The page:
A federated Wikipedia

Writing for the Chronicle of Higher Education in 2012, Timothy Messer-Kruse described his failed efforts to penetrate Wikipedia’s gravitational field. He begins:

For the past 10 years I’ve immersed myself in the details of one of the most famous events in American labor history, the Haymarket riot and trial of 1886. Along the way I’ve written two books and a couple of articles about the episode. In some circles that affords me a presumption of expertise on the subject. Not, however, on Wikipedia.

His tale of woe will be familiar to countless domain experts who thought Wikipedia was the encyclopedia anyone can edit but found otherwise. His research had led to the conclusion that a presumed fact, often repeated in the scholarly literature, was wrong. Saying so triggered a rejection based on Wikipedia’s policy on reliable sources and undue weight. Here was the ensuing exchange:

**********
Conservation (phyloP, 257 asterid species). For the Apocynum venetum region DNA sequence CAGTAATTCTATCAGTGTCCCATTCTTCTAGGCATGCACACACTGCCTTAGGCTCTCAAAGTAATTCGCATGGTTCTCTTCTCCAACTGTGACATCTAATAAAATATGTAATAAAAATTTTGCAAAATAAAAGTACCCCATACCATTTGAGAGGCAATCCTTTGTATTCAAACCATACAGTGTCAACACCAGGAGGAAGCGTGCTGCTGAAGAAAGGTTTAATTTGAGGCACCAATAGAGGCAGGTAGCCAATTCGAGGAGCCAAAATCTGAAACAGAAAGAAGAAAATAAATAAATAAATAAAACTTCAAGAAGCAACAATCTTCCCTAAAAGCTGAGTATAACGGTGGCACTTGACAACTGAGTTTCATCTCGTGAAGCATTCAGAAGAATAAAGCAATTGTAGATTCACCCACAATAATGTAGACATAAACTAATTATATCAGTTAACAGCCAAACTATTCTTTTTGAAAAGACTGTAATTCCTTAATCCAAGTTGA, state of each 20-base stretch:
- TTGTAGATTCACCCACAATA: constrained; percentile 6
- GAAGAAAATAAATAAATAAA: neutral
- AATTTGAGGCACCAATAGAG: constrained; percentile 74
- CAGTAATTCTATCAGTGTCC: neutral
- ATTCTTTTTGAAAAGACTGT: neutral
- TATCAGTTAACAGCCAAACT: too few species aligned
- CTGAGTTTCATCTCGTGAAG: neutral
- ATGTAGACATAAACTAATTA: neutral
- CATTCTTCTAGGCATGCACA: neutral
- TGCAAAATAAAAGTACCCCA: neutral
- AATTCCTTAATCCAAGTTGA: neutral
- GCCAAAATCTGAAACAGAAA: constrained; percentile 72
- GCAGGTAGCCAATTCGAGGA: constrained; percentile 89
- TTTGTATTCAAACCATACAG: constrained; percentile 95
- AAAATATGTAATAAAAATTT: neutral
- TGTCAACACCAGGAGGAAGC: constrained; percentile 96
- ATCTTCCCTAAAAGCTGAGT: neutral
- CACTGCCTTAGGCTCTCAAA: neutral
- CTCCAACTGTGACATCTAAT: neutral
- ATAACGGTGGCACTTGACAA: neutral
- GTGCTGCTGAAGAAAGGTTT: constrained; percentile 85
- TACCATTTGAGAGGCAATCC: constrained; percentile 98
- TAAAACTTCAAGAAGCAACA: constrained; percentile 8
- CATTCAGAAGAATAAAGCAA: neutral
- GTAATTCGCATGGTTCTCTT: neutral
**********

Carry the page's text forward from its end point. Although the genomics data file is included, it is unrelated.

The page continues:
Explain to me, then, how a ‘minority’ source with facts on its side would ever appear against a wrong ‘majority’ one?” I asked the Wiki-gatekeeper. He responded, “You’re more than welcome to discuss reliable sources here, that’s what the talk page is for. However, you might want to have a quick look at Wikipedia’s civility policy.

(You can relive his adventure by visiting this revision of the article’s talk page and clicking the Next edit link a half-dozen times. You have to dig to find backstories like this one. But to Wikipedia’s credit, they are preserved and can be found.)

Timothy Messer-Kruse’s Wikipedia contributions page summarizes his brief career as a Wikipedia editor. He battled the gatekeepers for a short while, then sensibly retreated. As have others. In The Closed, Unfriendly World of Wikipedia, Internet search expert Danny Sullivan blogged his failed effort to offer some of his expertise. MIT Technology Review contributor Tom Simonite, in The Decine of Wikipedia, calls Wikipedia “a crushing bureaucracy with an often abrasive atmosphere that deters newcomers” and concludes: